We know many Massachusetts parents regularly talk to their teens about safe driving to prevent car accidents. You should be commended for engaging in this often-stressful conversation.
We urge you to continue on this summer. Helping teens understand the difference between appropriate and unsafe choices and build strong driving skills is a life-long investment in their safety and the safety of others.
Nationwide, teen driving crashes killed more than seven people each day of summer from 2008 to 2018, according to AAA Foundation for Traffic Safety. AAA recently released the 2020 “100 Deadliest Days” of driving report, once again warning teen drivers and parent to take extra precautions between Memorial Day and Labor Day.
Be aware of the unique risks this summer, AAA says. In response to the COVID-19 pandemic, many summer jobs and activities have been cancelled. With more free time, teens may be driving more. AAA urges parents to read its 2020 “100 Deadliest Days” report, and its Parent Coaching Guide, and to have teens sign a safe driving agreement. With this approach, parents can set clear expectations for teens and refer them to the agreement should they forget. If teens violate the terms of the agreement, they may lose driving privileges for a period of time.
Research on Teen Driving Crashes
Here are a few figures for parents to consider. AAA’s research found more than 70 percent of teen drivers age 16-18 had engaged in unsafe and illegal driving behaviors.
Seat belt Use
17 percent of teen drivers admitted to not wearing a seat belt.
47 percent of teen drivers admitted to driving 10 mph over the speed limit on a residential street.
40 percent of teen drivers admitted to driving 15 mph on a freeway.
Texting and Cell Phone Use
35 percent of teen drivers admitted to texting while driving.
Other Driving Violations
More than 30 percent of teen drivers admitted to running red lights and aggressive driving. Meanwhile, 25 percent of teen drivers admitted to drowsy driving.
Parents can influence teens on some of these behaviors by developing a teen driving agreement (there are several available on the Teen Driver Source website). Your conversations with your teens are also essential.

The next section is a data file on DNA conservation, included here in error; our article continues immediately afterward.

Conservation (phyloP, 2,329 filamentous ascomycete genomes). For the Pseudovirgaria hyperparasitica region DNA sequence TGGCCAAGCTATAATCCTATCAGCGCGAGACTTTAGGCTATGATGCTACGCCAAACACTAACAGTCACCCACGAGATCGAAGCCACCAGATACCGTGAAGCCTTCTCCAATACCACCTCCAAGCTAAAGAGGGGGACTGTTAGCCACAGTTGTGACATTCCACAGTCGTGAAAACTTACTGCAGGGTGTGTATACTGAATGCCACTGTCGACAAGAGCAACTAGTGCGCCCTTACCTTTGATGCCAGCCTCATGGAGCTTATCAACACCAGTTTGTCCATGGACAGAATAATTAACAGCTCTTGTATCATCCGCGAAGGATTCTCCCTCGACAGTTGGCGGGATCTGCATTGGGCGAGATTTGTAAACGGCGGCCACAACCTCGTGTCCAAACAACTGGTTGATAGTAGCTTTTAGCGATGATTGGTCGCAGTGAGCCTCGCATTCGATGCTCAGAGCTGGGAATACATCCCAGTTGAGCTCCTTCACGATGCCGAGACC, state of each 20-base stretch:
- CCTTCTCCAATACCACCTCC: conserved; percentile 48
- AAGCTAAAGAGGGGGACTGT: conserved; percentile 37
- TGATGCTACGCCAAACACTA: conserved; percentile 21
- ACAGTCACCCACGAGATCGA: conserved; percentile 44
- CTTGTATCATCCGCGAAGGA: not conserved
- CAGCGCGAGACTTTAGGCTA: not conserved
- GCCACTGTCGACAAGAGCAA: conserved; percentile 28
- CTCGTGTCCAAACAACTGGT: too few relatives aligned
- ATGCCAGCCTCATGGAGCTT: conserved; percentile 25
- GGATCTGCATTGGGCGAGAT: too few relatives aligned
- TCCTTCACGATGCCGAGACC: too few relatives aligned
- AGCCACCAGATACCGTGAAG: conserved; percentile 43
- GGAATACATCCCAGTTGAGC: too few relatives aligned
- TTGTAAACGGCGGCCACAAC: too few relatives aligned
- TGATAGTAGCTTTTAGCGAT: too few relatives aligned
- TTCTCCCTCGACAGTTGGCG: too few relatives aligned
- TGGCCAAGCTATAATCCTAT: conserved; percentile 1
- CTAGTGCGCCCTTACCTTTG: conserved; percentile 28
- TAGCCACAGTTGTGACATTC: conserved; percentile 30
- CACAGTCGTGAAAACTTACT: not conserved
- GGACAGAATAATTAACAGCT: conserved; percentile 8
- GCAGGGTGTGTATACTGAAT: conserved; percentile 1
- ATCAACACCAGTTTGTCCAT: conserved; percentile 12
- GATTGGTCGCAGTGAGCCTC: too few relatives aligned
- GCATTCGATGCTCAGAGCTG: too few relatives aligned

Help Your Teen Drive Safely
Help your teen drive safely and avoid a car crash.
Many states have graduated licensing laws, including Massachusetts. Encourage your teen to follow the Massachusetts Junior Operator Law at all times. Under this law, teens are not allowed to use cell phones when driving in Massachusetts, not even under the new Massachusetts “hands-free” driving laws.
When they have a question, encourage them to ask, review their driver’s education materials or the Massachusetts Driver’s Manual. When drivers understand the law, they are more confident making decisions on the road.
Another opportunity is to drive together. Take turns in the driver seat. When you drive, take the opportunity to show your teen how you follow the speed limit. On a 30 mph street, this means driving 30 mph or less, not 35 or 40 mph. Tell your teen what you are doing and why.
Speed-related crashes are prevalent among teens. Simply slowing down and following other vehicles at greater distances can make a tremendous impact in reducing car accidents. At slower speeds, your teen has more time to stop and if they have a collision, injuries are likely to be less severe. Accident victims are more likely to survive a teen driving accident.
At the same time, parents should understand that when teens speed, they may be intentionally speeding and risk-taking. This is unacceptable. But often, the reason is driver inexperience. Teens need more practice using the gas and brakes, and you may need to explain that traveling “just” 5 mph or 10 mph over the speed limit is dangerous. In fact, you may need to do this a few times, also explaining that teens are more likely to cause injury when they speed and receive a speeding ticket which will impact their junior license.
To help your teen, be patient. Your goal is to demonstrate safe driving techniques and give them feedback when they make a good decision or make a mistake. Yet, if you are too critical, you will make your teen nervous and reluctant to drive with you. Tread lightly but firmly. It’s alright to take a break, but don’t stop trying.
Free Legal Consultation – Boston Car Accident Lawyers
At Breakstone, White & Gluck, our Boston car accident attorneys represent those who have been injured by negligent driving in Massachusetts. Car accidents often result in serious and catastrophic injuries, including head injuries, spinal cord injuries, broken bones, lacerations and death. When victims survive, they may require medical care, have to take time off from work and suffer other financial losses.
Always learn your legal rights after an injury. For a free legal consultation, call our car accident attorneys at 800-379-1244 or 617-723-7676. You can also use our contact form.